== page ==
Introducing the Goldcrest, famously recognized as the “King of the Birds” despite its small size in the United Kingdom. Donning a vibrant crest, this little bird sure knows how to make a big impact.
The goldcrest is a teeny tiny bird belonging to the kinglet family. It’s not only the smallest bird found in Britain, but it also holds the title of the smallest bird in Europe. Measuring in at a mere 3.3-3.7 inches long, this little guy has olive-green feathers on its upper body with white feathers on its underbelly. It also boasts two white wing bars and a head adorned with black sides and a narrow black front. On males, the head is topped off with a bright yellow-orange crest. The bill is black, and the legs are a dark brown hue.
Aside from the difference in crest color where females are yellow, both male and female birds look quite similar. Young birds resemble adults, but their upperparts are typically less vibrant, and they don’t have a colored crown.
Numerous subspecies have been identified over a vast region that encompasses the majority of the Palearctic as well as Micronesia and Iceland.
These feathered creatures have a preference for residing and multiplying in regions with coniferous trees and a blend of wooded areas. During non-breeding periods, they also take pleasure in dwelling within shrubs and deciduous trees.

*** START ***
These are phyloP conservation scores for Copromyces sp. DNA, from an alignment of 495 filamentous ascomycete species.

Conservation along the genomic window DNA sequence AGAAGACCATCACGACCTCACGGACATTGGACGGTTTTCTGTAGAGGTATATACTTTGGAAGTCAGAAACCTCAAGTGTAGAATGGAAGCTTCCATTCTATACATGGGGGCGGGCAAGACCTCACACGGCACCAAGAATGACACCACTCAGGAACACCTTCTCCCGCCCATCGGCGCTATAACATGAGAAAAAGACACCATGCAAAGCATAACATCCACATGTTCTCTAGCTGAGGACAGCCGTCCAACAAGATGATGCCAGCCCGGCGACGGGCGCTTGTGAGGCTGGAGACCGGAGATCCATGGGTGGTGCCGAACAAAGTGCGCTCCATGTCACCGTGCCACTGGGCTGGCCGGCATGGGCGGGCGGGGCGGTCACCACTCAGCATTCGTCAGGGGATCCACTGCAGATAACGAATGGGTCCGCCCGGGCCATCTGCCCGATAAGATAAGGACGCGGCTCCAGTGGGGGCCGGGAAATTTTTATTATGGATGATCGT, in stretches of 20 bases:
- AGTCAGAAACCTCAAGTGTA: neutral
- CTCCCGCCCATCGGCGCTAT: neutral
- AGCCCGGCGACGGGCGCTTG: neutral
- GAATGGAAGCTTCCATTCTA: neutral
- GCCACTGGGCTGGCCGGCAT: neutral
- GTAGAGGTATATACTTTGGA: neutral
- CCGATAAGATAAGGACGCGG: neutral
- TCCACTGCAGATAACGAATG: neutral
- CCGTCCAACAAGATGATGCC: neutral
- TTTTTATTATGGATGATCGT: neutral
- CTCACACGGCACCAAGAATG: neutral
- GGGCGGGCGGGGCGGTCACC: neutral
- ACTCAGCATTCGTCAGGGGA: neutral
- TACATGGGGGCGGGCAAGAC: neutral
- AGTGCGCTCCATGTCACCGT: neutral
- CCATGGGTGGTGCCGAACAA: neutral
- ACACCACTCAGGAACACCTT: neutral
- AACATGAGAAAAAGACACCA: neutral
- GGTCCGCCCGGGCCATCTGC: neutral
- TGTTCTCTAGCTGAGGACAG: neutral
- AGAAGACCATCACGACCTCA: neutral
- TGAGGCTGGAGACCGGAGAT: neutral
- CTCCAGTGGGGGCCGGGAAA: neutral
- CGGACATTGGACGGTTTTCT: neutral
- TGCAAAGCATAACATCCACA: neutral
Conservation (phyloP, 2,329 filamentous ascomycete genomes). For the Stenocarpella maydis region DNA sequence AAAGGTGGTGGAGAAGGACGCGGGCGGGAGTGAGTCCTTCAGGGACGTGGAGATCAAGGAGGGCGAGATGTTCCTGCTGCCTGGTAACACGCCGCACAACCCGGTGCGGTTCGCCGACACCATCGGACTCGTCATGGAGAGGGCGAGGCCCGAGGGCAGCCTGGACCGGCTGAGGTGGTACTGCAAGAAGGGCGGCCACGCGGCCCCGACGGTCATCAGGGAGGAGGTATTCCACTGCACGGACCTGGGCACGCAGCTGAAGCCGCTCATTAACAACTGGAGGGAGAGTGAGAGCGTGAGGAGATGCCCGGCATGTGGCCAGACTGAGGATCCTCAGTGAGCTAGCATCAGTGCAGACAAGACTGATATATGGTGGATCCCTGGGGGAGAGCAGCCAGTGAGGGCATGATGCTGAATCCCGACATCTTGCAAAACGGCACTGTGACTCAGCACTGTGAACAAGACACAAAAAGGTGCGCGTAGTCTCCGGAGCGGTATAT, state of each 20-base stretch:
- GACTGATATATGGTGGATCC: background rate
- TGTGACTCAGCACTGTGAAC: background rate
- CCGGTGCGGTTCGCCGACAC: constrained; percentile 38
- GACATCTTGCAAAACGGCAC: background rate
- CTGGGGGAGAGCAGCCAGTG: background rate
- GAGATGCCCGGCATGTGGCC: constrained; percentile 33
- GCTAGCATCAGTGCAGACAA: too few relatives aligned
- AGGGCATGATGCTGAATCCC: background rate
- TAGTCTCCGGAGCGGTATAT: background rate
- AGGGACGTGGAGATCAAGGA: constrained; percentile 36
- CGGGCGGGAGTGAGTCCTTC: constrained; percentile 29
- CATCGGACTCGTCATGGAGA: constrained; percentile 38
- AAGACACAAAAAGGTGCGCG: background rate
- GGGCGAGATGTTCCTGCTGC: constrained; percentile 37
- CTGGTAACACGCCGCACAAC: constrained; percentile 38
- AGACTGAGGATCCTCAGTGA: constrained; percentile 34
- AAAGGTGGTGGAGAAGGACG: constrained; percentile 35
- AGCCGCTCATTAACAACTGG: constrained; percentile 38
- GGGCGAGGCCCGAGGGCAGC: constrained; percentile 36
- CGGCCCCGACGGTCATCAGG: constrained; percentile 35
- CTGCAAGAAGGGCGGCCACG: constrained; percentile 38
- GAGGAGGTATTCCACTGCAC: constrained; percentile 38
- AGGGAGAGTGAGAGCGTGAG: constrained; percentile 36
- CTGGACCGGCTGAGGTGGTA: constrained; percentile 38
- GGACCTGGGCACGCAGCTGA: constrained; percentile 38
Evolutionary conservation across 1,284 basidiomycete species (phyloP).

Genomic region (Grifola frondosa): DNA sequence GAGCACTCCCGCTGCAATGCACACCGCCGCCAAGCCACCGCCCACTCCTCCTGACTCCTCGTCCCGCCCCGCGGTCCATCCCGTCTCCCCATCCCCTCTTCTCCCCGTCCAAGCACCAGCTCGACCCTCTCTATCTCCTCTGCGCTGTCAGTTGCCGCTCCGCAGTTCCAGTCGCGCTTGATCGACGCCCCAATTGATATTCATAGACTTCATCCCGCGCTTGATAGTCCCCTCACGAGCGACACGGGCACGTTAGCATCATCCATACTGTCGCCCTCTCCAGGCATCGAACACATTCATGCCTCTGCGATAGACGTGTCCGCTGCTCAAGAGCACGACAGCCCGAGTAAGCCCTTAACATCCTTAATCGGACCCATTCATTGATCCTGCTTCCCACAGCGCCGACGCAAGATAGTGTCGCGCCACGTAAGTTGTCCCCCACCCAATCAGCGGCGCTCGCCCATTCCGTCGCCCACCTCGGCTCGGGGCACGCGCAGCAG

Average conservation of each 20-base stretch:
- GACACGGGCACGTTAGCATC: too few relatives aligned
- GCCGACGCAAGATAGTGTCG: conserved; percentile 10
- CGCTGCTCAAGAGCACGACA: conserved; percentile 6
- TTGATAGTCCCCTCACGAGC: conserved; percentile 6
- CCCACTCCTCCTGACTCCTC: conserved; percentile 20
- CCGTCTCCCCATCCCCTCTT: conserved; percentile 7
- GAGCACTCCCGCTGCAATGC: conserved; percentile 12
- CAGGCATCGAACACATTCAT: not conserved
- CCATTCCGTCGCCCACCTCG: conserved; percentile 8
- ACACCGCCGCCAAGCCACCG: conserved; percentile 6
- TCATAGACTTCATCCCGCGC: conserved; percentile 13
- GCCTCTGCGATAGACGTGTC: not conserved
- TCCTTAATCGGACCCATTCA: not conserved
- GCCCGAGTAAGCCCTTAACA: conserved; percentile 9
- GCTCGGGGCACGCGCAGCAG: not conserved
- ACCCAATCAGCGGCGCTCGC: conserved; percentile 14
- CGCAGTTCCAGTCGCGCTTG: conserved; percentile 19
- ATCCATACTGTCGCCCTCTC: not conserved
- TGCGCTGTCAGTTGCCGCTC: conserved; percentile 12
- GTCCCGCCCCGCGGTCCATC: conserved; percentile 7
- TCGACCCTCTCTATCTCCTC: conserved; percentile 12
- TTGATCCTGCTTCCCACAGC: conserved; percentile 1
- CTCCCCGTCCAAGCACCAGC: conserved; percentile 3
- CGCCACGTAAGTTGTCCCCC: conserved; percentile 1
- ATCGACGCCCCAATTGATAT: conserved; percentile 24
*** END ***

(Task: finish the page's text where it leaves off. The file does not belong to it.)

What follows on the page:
The Goldcrest bird feeds primarily on tiny insects and spiders that inhabit trees. In the colder months, it switches to consuming seeds and insects that can be found on the ground. The Goldcrest’s young flourish rapidly as they are nourished by a diet that includes insect larvae and small spiders.
In the season of breeding, it is the female who constructs a cozy three-layered abode on a tree branch. The nest is made with cobwebs, moss, and twigs, taking a cup-like shape. It is then lined with feathers and hair to give it a soft interior, where the female lays around 10-12 eggs that she incubates for 15 days. After hatching, the mother bird continues to nurture and protect her chicks while the male helps in feeding them.
Although the population of this species has reduced lately, it still does not meet the standards for being classified as vulnerable based on size criteria, as it has an extensive range.